What kind of fitness testing should I do at the start of preseason? That’s a question I see a regular basis each year as volleyball coaches prepare for the start of the new school year. It’s query that begs follow-up questions.
First, do the results of the test have any direct influence on who makes the team, or on playing time?
I emphasized “direct” for a specific reason. Certainly, we can all agree that players who come in to camp out of shape are potentially at a disadvantage. They may get cut or miss out on playing time because they simply cannot keep up with everyone else. That’s different than saying, “Anyone who doesn’t do 50 push-ups won’t make the team”, or “You won’t play until you can do 50 push-ups.”
I would be VERY hesitant about using fitness test results to determine who makes the team and/or who plays. For one, what if everyone – or at least a large number – fail? Or the wrong player(s)? Second, are you even testing things that really matter? I’ll focus on that second one more in a minute. For now, though, I’ll just say I think it’s a very risky proposition to make hard and fast rules. They tend to paint you into a corner. Imagine if your best player(s) failed the test? Nightmare scenario!
Next question – assuming you answer “No” to the first question – do you have some kind of weight training or related program you run during the season?
If you do, then it makes total sense to do some kind of initial assessment of the players. That helps calibrate the workout program, either broadly or individually. I should note that testing on the first day is probably not the best idea in this case. See my Coaching Conversation with David Gil and Natosha Gottlieb to hear when strength coaches think is the best time for assessment.
If you won’t have a workout program, and thus will be focused on volleyball, then what’s the purpose of testing? Seems to me you’re just wasting potential practice time.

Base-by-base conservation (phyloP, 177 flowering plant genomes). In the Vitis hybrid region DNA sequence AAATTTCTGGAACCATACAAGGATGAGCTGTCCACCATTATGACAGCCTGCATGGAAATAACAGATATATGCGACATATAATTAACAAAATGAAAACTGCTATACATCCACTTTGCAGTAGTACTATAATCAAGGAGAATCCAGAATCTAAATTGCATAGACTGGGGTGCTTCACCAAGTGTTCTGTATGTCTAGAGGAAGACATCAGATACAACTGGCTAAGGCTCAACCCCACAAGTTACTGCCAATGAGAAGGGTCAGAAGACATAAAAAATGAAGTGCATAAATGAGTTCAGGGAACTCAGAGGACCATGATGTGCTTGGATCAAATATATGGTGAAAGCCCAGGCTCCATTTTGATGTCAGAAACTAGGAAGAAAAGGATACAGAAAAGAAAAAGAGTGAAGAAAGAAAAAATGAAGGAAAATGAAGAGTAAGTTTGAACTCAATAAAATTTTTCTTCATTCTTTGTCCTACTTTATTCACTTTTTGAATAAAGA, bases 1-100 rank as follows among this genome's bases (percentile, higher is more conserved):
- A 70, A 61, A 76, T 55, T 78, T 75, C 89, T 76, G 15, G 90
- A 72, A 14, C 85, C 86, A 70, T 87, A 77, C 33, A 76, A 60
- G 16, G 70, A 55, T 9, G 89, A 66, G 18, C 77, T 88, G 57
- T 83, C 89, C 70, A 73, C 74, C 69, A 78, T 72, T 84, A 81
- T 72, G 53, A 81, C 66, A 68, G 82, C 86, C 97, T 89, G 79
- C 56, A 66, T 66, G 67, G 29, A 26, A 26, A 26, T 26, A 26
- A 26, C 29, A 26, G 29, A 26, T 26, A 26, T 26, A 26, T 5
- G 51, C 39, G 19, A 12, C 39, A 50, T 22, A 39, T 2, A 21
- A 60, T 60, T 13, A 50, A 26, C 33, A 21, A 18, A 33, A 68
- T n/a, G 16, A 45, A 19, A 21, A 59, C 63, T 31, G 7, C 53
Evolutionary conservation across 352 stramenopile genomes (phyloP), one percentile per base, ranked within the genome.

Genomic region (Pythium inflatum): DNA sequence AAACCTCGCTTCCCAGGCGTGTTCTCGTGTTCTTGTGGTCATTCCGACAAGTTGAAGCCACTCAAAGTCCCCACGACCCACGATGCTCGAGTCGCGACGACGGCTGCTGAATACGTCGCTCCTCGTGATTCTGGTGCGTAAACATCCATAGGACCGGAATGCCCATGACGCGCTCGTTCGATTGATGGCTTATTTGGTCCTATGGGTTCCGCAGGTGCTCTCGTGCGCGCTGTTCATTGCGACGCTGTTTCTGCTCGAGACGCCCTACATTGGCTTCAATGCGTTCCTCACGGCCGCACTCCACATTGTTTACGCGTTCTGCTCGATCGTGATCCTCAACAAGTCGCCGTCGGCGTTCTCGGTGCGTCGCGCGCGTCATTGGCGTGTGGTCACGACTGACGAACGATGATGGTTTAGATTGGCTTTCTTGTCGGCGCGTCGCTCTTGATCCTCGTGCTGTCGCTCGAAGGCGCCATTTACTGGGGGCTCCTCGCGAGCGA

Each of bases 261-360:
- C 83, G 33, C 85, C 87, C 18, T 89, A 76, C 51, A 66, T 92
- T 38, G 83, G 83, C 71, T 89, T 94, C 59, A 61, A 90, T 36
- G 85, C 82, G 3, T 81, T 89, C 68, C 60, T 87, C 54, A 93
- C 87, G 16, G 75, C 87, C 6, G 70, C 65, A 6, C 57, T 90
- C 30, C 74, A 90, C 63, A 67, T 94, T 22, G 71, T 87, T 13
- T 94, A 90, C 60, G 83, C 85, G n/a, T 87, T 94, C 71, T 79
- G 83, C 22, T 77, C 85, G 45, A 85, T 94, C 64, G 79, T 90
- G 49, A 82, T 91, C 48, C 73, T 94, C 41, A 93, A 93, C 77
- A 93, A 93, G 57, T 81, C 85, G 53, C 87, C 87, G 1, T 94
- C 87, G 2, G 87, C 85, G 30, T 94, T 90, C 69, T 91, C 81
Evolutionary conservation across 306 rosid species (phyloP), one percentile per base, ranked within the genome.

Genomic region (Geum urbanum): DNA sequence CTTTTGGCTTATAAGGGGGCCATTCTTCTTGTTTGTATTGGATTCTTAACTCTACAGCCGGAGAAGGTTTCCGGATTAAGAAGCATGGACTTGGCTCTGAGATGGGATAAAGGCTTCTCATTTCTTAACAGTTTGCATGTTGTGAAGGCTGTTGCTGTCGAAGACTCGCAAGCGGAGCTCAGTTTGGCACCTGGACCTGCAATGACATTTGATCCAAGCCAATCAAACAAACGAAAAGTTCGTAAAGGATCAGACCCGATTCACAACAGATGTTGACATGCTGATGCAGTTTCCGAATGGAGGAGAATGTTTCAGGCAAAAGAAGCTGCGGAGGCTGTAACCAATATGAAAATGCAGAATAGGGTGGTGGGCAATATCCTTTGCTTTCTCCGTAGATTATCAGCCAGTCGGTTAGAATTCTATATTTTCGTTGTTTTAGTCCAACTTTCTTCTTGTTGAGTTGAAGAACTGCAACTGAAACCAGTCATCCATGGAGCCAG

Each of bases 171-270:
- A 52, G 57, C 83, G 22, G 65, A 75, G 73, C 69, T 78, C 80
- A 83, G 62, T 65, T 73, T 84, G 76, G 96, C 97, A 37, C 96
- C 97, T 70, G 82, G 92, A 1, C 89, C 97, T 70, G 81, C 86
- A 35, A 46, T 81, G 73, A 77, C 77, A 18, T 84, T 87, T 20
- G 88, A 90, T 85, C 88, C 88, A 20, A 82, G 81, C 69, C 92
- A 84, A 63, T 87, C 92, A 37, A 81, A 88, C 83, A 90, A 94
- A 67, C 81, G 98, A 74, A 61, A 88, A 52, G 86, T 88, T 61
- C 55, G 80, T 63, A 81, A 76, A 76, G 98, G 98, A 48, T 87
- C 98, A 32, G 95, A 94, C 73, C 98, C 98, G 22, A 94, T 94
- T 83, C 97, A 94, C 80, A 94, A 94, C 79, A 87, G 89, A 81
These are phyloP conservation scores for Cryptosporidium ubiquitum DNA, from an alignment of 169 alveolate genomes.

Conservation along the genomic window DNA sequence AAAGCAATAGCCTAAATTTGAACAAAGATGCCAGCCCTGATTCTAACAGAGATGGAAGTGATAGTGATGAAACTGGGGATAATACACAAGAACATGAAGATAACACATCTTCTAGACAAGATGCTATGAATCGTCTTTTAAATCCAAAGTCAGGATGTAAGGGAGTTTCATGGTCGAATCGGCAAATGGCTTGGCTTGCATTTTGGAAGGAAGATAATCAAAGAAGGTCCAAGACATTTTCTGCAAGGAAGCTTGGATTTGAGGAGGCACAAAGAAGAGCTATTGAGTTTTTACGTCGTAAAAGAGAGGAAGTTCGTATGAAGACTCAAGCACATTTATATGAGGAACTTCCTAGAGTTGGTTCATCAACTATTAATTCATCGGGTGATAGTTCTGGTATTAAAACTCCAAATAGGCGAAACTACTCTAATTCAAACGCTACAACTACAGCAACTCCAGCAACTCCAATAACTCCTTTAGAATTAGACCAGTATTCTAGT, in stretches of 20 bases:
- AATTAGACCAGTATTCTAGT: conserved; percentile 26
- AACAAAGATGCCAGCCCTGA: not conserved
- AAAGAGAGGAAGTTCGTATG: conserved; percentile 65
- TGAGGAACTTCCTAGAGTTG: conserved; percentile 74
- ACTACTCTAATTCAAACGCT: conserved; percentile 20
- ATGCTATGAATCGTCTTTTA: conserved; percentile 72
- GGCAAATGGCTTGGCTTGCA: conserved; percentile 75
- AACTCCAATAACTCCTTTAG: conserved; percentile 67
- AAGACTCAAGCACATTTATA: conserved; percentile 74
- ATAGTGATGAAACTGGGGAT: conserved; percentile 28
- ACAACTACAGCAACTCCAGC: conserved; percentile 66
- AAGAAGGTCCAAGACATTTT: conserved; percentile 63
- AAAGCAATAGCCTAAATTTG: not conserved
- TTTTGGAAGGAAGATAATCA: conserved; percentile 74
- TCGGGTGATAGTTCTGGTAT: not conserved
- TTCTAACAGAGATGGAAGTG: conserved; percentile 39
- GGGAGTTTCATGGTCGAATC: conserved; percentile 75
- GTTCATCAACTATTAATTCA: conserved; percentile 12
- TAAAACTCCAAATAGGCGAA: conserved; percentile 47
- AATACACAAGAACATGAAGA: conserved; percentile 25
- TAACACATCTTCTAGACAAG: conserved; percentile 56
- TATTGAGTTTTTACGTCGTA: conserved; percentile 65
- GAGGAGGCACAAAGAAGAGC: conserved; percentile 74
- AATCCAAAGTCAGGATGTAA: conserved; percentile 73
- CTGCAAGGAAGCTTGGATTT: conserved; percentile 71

What do you test?
I think the old timed mile test has mostly gone out of fashion, thankfully. It is completely useless for volleyball purposes. Most of the reasons I see given for it have nothing to do with the sport and could be handled better in other ways. Ours is not a steady-effort sport, unlike running a mile. It instead comprises short bursts of activity with rest periods in between. The work to rest ratio is about 1 to 3 on average.
So basically we want our players to be able to perform short-duration explosive movements, then recover, repeatedly without performance degradation. For example, to be able to jump just as high at the end of the a set as at the beginning, or at the end of a match as at the start. This can be hard to measure, unless you have access to technology such as VERT. It’s also hard to train for specifically outside of actually playing volleyball (see conditioning via practice).
Of course, there is also the actual physical performance of the movements involved. Think jump height and floor movement quickness. Also arm speed for hitting/serving. This stuff is easier to measure directly. A step below that is assessing how players do in the weight room on things like squats that presumably feed into the actual performance movements. You’ll want a strength coach involved in that.
I encourage you to check out the Coaching Conversation I did with David Gil and Lauren Steinbrecher on player performance metrics. It could give you a nice sense of the things to evaluate.
At the end of the day I think it’s really only useful to do a fitness test or physical assessment in preseason if it’s part of an on-going program. If you’re just going to test things that one time and that’s all, then you’re likely just wasting time and effort. Put that to use on the court instead.
Got tryouts coming up? Want to have a better experience? Check this out.